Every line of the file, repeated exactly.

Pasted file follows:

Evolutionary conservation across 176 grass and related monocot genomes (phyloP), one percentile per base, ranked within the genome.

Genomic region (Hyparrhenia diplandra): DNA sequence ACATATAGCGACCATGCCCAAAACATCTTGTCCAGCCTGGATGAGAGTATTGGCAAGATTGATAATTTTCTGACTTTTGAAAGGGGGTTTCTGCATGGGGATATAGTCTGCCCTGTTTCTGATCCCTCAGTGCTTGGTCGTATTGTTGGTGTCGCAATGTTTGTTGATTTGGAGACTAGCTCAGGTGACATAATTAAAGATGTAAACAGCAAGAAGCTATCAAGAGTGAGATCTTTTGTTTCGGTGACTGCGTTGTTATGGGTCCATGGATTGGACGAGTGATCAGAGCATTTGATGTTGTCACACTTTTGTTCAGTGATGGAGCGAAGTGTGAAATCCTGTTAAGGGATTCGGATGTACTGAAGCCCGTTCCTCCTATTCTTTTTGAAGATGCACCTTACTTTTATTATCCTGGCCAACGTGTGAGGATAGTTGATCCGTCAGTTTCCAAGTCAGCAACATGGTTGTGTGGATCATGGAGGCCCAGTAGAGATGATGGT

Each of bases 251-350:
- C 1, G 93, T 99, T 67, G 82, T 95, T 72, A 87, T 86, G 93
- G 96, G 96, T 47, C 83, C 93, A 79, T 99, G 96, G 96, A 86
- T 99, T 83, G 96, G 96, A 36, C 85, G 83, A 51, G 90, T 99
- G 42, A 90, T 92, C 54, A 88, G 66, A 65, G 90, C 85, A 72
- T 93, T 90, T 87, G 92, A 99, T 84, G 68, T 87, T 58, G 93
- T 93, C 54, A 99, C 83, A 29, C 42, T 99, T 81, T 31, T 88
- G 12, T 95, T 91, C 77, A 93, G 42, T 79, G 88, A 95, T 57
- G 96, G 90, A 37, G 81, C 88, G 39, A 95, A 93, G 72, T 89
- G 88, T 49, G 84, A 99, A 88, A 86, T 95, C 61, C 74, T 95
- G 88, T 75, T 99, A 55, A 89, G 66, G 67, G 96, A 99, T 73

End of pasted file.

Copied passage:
Evolutionary conservation across 176 grass and related monocot genomes (phyloP), one percentile per base, ranked within the genome.

Genomic region (Hyparrhenia diplandra): DNA sequence ACATATAGCGACCATGCCCAAAACATCTTGTCCAGCCTGGATGAGAGTATTGGCAAGATTGATAATTTTCTGACTTTTGAAAGGGGGTTTCTGCATGGGGATATAGTCTGCCCTGTTTCTGATCCCTCAGTGCTTGGTCGTATTGTTGGTGTCGCAATGTTTGTTGATTTGGAGACTAGCTCAGGTGACATAATTAAAGATGTAAACAGCAAGAAGCTATCAAGAGTGAGATCTTTTGTTTCGGTGACTGCGTTGTTATGGGTCCATGGATTGGACGAGTGATCAGAGCATTTGATGTTGTCACACTTTTGTTCAGTGATGGAGCGAAGTGTGAAATCCTGTTAAGGGATTCGGATGTACTGAAGCCCGTTCCTCCTATTCTTTTTGAAGATGCACCTTACTTTTATTATCCTGGCCAACGTGTGAGGATAGTTGATCCGTCAGTTTCCAAGTCAGCAACATGGTTGTGTGGATCATGGAGGCCCAGTAGAGATGATGGT

Each of bases 251-350:
- C 1, G 93, T 99, T 67, G 82, T 95, T 72, A 87, T 86, G 93
- G 96, G 96, T 47, C 83, C 93, A 79, T 99, G 96, G 96, A 86
- T 99, T 83, G 96, G 96, A 36, C 85, G 83, A 51, G 90, T 99
- G 42, A 90, T 92, C 54, A 88, G 66, A 65, G 90, C 85, A 72
- T 93, T 90, T 87, G 92, A 99, T 84, G 68, T 87, T 58, G 93
- T 93, C 54, A 99, C 83, A 29, C 42, T 99, T 81, T 31, T 88
- G 12, T 95, T 91, C 77, A 93, G 42, T 79, G 88, A 95, T 57
- G 96, G 90, A 37, G 81, C 88, G 39, A 95, A 93, G 72, T 89
- G 88, T 49, G 84, A 99, A 88, A 86, T 95, C 61, C 74, T 95
- G 88, T 75, T 99, A 55, A 89, G 66, G 67, G 96, A 99, T 73